The first step is to help them develop a heart of gratitude. We need to show them by example what it means to be thankful for everything we have, beginning with our relationship with our Savior and then with our families and each other. If you practice gratitude in front of your kids, they will learn it from your example. Especially during the holidays, our kids will be bombarded with commercialism and the “Buy! Buy! Get your parents to buy this for you!” messages. We have to combat those messages with the truth we know.

Another thing we do to develop a heart of giving is to always stop and let the kids toss some money into the Salvation Army kettle every where we go. They love to give our money away and we think it’s a great investment to both the giver and receiver.

The Incarnate Christ. With Christmas, of course, the most important job we have is to communicate to our family that Jesus came to Earth, born of a virgin, He was born to die for our sins, and to be resurrected. That, guys, is the message of Christmas. At my house, we also do Advent candles at dinner. The kids love lighting the candles. Some nights we get through the study and some nights we don’t, because conversations drift, questions come up, or attention spans wane. Did you know you can even do the Advent in 5 days or less? One year we actually did it in one night.

Finishing doesn’t count nearly as much as getting started. In the end it’s not about the one thing we do, it’s about all the things we do, big and small, that continually remind us and our kids about the Reason for the season.

  • How do you keep Christ in Christmas at your house?
  • What are your favorite holiday traditions?
  • If your family were famous for a Christmas recipe what would it be?  Ours is chocolate peppermint pinwheels.  Willing to share your recipe?  Send it to ishare@familylife.com.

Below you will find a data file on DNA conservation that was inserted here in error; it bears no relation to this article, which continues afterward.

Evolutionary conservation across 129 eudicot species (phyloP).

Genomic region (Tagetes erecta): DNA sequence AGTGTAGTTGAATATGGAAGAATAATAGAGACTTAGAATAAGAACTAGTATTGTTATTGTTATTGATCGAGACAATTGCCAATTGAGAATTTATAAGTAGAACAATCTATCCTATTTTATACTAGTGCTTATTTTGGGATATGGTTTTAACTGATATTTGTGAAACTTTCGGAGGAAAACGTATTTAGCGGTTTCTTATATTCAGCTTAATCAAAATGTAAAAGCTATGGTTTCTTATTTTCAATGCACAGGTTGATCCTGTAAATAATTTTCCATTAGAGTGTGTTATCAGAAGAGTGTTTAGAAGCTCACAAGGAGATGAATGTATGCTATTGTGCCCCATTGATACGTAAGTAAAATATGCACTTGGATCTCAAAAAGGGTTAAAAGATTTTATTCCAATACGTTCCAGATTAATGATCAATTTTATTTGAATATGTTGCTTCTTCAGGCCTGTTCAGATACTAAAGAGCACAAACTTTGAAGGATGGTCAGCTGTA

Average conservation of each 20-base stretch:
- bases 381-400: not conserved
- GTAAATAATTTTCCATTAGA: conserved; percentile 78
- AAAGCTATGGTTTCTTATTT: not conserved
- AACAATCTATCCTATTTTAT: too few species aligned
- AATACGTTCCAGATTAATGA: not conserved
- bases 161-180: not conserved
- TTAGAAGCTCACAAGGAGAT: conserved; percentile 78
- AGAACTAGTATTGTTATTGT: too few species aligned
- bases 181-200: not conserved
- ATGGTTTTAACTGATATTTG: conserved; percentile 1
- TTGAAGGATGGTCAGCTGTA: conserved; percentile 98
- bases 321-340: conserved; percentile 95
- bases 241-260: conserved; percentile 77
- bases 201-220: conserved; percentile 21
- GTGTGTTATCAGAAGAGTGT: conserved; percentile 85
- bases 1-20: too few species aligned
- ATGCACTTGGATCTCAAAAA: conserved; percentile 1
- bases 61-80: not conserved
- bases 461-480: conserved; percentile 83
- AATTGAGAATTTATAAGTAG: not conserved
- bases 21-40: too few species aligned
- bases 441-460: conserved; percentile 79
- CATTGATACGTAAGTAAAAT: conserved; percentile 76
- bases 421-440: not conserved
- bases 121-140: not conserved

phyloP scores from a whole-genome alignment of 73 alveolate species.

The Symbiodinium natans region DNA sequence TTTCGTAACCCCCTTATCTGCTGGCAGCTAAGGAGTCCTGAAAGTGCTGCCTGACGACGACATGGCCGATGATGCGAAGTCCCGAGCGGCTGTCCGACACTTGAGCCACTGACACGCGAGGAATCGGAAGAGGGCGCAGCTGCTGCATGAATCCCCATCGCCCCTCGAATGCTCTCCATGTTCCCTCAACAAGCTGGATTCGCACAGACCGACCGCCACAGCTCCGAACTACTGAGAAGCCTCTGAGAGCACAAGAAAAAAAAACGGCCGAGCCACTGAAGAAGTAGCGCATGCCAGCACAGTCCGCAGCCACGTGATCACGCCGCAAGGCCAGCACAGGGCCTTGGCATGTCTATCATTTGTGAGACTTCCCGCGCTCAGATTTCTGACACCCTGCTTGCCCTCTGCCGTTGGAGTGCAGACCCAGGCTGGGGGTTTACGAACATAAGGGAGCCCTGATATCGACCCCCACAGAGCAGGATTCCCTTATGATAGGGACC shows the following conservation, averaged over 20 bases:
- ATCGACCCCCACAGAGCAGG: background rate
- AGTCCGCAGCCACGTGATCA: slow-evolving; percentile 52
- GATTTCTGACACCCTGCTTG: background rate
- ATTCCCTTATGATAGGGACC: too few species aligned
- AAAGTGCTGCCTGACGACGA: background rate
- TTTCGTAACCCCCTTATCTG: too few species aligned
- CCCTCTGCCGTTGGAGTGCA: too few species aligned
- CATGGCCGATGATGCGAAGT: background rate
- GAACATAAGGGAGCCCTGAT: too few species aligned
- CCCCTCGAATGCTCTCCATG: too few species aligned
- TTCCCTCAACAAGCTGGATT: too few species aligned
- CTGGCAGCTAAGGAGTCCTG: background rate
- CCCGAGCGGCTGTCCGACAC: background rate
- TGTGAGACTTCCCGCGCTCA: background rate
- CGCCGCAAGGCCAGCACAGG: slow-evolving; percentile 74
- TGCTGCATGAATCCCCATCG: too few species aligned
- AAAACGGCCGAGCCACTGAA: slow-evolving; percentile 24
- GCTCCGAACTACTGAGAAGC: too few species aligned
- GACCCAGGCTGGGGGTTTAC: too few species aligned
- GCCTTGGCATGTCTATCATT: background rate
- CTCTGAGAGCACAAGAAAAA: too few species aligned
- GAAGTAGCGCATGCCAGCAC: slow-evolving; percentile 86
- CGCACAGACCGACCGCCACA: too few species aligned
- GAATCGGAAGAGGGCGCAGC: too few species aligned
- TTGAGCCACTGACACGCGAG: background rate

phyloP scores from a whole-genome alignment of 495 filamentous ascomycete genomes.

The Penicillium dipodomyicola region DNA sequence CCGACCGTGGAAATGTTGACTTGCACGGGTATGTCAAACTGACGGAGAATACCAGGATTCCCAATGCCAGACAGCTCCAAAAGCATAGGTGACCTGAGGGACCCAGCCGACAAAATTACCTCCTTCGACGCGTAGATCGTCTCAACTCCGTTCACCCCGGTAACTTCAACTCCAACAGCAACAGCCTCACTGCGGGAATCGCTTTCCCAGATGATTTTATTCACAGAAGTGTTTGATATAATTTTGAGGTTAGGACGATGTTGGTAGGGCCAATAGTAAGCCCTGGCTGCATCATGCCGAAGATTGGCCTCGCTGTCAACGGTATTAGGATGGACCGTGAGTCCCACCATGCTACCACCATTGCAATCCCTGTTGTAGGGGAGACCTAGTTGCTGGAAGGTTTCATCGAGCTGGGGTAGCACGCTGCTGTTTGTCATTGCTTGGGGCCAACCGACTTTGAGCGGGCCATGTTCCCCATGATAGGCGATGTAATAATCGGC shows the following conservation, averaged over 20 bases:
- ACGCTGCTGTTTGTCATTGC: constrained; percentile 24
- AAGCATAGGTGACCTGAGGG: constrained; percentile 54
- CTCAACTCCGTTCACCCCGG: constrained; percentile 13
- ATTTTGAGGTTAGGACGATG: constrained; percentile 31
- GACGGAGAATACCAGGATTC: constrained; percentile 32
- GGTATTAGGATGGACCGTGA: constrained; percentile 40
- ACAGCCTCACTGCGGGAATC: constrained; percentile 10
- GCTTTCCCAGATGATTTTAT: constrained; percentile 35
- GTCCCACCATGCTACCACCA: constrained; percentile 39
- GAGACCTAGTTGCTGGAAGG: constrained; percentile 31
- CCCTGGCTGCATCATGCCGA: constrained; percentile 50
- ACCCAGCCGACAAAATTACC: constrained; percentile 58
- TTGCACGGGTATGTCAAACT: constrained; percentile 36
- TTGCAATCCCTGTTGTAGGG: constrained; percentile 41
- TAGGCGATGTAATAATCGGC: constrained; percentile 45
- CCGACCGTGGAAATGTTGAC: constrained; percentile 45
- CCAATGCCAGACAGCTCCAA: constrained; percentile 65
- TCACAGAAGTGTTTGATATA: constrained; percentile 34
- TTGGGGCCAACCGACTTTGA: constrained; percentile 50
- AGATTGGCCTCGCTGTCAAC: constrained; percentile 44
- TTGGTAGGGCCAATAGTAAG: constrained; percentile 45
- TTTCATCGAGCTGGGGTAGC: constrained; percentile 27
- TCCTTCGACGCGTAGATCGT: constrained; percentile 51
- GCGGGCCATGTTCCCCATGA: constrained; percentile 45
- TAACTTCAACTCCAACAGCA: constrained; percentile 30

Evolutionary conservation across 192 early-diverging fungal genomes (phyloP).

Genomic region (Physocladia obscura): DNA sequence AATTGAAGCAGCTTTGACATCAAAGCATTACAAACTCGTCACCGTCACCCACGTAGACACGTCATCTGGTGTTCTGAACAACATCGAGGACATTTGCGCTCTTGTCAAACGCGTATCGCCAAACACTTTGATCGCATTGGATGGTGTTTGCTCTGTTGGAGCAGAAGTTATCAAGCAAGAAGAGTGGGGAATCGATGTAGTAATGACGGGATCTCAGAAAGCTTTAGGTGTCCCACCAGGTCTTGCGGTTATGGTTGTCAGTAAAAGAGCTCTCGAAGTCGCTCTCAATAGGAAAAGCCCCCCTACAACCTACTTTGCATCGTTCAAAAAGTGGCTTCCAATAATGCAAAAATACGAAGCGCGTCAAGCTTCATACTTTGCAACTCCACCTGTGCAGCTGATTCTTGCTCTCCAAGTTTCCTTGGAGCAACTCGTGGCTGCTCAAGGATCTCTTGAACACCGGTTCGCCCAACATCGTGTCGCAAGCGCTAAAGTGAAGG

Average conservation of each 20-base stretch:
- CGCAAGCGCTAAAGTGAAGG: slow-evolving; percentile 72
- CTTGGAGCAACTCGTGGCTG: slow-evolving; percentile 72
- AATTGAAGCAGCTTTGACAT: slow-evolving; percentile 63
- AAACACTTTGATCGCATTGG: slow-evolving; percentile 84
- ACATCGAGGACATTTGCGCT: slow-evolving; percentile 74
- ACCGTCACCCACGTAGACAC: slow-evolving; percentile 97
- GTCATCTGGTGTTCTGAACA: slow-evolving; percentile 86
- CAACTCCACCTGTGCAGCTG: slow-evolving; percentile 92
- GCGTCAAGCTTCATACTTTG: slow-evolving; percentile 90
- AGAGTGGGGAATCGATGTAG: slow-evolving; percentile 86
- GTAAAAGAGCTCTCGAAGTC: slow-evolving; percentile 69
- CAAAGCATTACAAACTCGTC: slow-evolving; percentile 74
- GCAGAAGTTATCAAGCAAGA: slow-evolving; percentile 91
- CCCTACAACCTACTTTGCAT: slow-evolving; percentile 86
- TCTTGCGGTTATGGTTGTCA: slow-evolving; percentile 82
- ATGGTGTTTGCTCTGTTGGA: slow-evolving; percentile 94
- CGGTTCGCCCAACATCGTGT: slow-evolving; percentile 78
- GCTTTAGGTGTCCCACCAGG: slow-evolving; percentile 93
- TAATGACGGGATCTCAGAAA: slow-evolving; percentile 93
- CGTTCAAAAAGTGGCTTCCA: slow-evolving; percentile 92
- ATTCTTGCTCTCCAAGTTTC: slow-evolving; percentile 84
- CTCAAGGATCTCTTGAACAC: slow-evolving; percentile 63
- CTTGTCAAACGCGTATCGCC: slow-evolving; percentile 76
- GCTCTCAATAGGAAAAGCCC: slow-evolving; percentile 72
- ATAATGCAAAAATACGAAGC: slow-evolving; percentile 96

What’s your favorite Christmas movie? Here are Bob Lepine’s top 7



Bob Lepine's favorite Christmas Movies

One of the traditions of Christmas in our modern era is to put out a list of favorites … favorite Christmas cookies, carols, etc.  Of all those, arguably our favorite list is that of Christmas movies.  Bob Lepine, cohost of FamilyLife Today’s radio program gives us his top seven favorite Christmas movies of all time.  And, in the spirit of David Letterman, we will count down … here goes …

At number 7… Christmas In Connecticut (1945).  Look for the 1945 original with Barbara Stanwyck, not the remake that shows up on TV with Kris Kristofferson. It’s a classic screwball comedy that’s more about romance than Christmas. But it’s still fun to watch by a roaring fire. Starring Barbara Stanwyck, Dennis Morgan, Sydney Greenstreet, Reginald Gardiner, S.Z. Sakall, and Robert Shayne. Directed by Peter Godfrey.

6. Meet John Doe (1941).  Another film from the legendary Frank Capra (It’s A Wonderful Life) that has its climax at Christmas time. Starring Gary Cooper, Barbara Stanwyck, Edward Arnold, Walter Brennan, James Gleason, and Spring Byington. Directed by Frank Capra.

5. Miracle on 34th Street (1947). See the original 1947 version in black and white. We love the scene where a woman who has had too much to drink says, “We would love to have Santy Claus come and stay with us!”  Starring Maureen O’Hara, John Payne, Edmund Gwenn, Gene Lockhart, Natalie Wood, and Porter Hall. Directed by George Seaton.

4. All I Want For Christmas (1991).  The Parent Trap meets Christmas.  It’s all about making a marriage and family work.  Starring Leslie Nielsen, Lauren Bacall, Harley Jane Kozak, Jamey Sheridan, Ethan Embry, Ethan Randall, and Kevin Nealon.  Directed by Robert Lieberman.

3. Holiday Inn (1942).  Bing Crosby and Fred Astaire in the movie that the song “White Christmas” came from first. Not technically a Christmas movie, but it’s still a seasonal favorite. Starring Bing Crosby, Fred Astaire, Marjorie Reynolds, Virginia Dale, Walter Abel, and Louise Beavers.  Directed by Mark Sandrich.

2. White Christmas (1954). Bing Crosby and Danny Kaye sing and dance to songs by Irving Berlin. It’s a “must see” every year.  Starring Bing Crosby, Danny Kaye, Rosemary Clooney, Vera-Ellen, Dean Jagger, and Mary Wickes.  Directed by Michael Curtiz.

And, Bob Lepine’s all time favorite Christmas movie (shocker alert):

1. It’s A Wonderful Life (1946).  It’s a wonderful movie.  My all-time favorite.  Starring James Stewart, Donna Reed, Lionel Barrymore, and Henry Travers. Directed by Frank Capra.

So, which ones did Bob miss?  What movie would you put at #1?  Help poor ol’ Bob out here.

BONUS:  The image in this post is from a movie NOT on Bob’s list. Who is he (actor AND character) and what movie is this from?  Extra credit:  What year did this movie come out?

 

Subscribe via Email

Enter your email address to subscribe to this blog and receive notifications of new posts by email.